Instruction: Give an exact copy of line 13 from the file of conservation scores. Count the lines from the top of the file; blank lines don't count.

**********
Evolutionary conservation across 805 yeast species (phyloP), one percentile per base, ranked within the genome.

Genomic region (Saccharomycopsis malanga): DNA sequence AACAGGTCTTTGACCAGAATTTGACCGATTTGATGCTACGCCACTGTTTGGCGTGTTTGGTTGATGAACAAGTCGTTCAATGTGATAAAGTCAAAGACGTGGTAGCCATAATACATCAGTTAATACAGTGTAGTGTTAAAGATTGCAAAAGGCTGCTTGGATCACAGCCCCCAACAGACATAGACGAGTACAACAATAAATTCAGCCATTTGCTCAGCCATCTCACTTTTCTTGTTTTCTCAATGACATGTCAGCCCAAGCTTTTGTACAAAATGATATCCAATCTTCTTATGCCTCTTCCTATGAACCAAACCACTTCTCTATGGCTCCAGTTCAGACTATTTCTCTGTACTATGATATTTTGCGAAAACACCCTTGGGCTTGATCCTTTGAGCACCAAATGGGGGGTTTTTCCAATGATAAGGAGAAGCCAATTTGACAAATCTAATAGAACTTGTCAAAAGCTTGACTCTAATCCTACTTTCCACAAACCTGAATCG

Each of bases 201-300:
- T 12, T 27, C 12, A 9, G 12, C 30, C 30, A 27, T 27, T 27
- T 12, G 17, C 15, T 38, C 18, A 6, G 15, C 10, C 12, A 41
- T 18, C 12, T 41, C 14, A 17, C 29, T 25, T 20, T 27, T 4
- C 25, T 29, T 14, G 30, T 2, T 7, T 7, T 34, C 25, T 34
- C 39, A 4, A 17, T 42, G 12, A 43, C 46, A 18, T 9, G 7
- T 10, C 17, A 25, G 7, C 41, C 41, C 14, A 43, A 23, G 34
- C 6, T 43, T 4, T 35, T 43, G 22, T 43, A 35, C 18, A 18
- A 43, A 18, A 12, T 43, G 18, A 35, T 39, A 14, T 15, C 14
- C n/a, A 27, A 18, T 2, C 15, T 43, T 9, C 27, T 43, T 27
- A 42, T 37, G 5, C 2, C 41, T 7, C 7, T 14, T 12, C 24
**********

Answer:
- A 42, T 37, G 5, C 2, C 41, T 7, C 7, T 14, T 12, C 24